Biology Department Mission Statement
Students who complete the degree requirements of the Roanoke College Biology Department (B.S. or B.A. in Biology):
1. will master the fundamental theories, concepts, and facts of the biological sciences.
Biology students should have a working familiarity with all levels of biological systems, from the subcellular to the ecological. They should know and be able to explain and apply the fundamental tenets of molecular biology, cell biology, genetics, organismal biology, ecology, and evolution.
2. will develop the ability to use basic experimental methodology.
Biology students should be able to apply the scientific method to biological investigations, understanding the limitations of this approach in analyzing the world around them. They should be familiar with the most commonly used instruments in the above fields and in what contexts these instruments are used.
3. will develop the ability to think critically.
Biology students must be able to think critically in order to design and execute the experiments required for the advancement of our scientific understanding. They need to be able to see that the same data set can be interpreted in different ways and know how to distinguish between these alternative conclusions.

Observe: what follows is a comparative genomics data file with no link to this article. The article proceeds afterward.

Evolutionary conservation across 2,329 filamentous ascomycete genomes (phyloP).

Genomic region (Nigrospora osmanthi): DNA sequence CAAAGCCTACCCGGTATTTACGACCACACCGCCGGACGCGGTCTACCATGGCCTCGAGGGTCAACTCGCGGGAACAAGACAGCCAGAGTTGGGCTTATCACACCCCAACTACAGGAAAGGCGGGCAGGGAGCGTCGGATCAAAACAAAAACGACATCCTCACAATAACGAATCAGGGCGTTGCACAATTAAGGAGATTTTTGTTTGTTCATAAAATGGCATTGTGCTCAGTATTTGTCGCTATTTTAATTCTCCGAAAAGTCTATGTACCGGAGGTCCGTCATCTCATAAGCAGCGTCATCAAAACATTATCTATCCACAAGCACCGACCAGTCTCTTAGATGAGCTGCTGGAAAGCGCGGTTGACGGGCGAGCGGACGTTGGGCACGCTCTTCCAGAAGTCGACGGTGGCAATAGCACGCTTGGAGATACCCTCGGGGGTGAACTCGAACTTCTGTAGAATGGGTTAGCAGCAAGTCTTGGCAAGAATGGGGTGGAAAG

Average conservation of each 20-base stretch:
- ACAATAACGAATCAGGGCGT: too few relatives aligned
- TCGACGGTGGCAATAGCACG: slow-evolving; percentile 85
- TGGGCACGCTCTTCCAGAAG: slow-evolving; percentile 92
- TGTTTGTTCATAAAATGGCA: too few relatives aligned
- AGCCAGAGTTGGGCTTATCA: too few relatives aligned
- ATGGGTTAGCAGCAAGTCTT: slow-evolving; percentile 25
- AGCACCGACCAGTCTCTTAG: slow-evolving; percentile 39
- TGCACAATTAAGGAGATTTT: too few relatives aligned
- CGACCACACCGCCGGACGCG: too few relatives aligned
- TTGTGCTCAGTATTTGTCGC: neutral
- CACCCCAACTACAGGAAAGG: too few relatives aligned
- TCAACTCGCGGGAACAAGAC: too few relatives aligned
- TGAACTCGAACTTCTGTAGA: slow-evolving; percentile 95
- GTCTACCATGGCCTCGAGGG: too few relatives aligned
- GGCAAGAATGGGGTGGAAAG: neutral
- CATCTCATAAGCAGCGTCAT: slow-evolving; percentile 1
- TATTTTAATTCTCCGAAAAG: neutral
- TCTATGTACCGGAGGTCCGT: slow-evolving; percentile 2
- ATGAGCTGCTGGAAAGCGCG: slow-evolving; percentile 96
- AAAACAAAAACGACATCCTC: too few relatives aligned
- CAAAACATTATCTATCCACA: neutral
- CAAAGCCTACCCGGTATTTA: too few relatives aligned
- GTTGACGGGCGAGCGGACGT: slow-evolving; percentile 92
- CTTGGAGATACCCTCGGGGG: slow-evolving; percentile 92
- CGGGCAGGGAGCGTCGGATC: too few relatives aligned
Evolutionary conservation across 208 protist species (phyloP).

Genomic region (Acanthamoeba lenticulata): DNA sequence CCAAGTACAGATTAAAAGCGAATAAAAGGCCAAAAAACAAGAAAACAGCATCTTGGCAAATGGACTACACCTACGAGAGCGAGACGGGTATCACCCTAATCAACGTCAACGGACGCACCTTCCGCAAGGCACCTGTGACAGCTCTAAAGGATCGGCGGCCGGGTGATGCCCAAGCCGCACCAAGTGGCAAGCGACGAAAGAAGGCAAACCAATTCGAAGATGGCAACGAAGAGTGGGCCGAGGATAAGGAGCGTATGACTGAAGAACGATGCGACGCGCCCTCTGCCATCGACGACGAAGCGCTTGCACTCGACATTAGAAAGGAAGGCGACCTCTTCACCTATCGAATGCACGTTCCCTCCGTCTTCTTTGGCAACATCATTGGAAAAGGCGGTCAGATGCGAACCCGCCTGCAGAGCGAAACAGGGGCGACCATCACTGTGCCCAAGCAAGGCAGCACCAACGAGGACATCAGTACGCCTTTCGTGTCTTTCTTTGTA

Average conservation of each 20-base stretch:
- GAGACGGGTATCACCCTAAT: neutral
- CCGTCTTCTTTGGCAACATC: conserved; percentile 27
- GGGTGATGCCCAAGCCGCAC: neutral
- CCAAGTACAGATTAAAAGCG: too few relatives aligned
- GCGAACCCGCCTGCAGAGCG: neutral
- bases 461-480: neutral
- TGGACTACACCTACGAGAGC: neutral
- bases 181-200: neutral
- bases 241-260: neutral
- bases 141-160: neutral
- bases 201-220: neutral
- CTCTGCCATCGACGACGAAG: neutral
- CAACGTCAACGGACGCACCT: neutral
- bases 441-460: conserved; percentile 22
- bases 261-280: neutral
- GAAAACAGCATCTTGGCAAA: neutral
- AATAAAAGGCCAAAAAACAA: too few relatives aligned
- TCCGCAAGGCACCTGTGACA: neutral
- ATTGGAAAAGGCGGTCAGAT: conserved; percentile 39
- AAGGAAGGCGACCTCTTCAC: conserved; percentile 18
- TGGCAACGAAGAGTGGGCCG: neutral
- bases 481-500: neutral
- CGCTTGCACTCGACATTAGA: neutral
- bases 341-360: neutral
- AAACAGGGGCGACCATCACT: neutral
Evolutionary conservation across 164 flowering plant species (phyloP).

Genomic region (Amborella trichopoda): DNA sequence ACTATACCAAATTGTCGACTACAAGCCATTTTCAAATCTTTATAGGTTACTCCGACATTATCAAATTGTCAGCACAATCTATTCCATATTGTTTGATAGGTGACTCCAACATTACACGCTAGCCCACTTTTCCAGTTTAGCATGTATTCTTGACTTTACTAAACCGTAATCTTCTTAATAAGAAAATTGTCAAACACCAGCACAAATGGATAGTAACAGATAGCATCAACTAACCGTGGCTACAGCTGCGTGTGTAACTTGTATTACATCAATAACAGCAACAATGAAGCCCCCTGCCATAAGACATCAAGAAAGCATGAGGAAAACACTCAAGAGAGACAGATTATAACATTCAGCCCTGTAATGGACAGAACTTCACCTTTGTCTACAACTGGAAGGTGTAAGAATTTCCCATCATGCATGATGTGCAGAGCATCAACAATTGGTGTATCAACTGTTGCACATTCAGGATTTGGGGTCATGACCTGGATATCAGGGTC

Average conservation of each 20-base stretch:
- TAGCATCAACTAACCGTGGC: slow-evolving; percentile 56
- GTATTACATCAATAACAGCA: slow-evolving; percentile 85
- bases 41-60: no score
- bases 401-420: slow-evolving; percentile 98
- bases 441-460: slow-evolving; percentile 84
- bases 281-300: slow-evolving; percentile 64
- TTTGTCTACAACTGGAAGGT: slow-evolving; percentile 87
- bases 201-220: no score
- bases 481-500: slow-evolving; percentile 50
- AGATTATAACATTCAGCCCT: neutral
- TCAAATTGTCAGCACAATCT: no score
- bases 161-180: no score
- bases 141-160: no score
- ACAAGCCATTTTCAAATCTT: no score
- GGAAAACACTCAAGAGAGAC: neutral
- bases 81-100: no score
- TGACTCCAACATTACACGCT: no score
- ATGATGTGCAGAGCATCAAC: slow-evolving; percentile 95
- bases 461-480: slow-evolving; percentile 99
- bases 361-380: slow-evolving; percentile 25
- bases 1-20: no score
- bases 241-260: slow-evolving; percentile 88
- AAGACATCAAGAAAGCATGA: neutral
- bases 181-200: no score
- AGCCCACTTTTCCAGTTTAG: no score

4. will be able to communicate effectively.
Biology students must be able to communicate their results and findings to others. Scientific discoveries are made within the context of a community - and strong oral and written communication skills are essential for biologists in all fields of study.
5. will be able to access and use print and electronic resources to acquire information.
Equally important to effective communication skills is the ability to access and process the biological information currently available in both print and electronic resources. Biology students should be able to find and utilize resources on a range of topics, distinguishing reliable from spurious sources, and make the proper citations of this information in their written and oral communications.
6. will understand how actions in their daily lives can affect the biology of their local and global environments.
All life on our planet is intertwined and interconnected. Actions in one part of the world can have significant impacts on other parts. Biology students need to be able to see the impact that daily decisions and actions have on the continuity of the biological systems in their local and global communities.
Munley’s 2005 lecture in Laos, “The Science of Global Warming,” centered around challenges posed against global warming over the past 100 years and why humans are the reason global warming is becoming such a hot issue.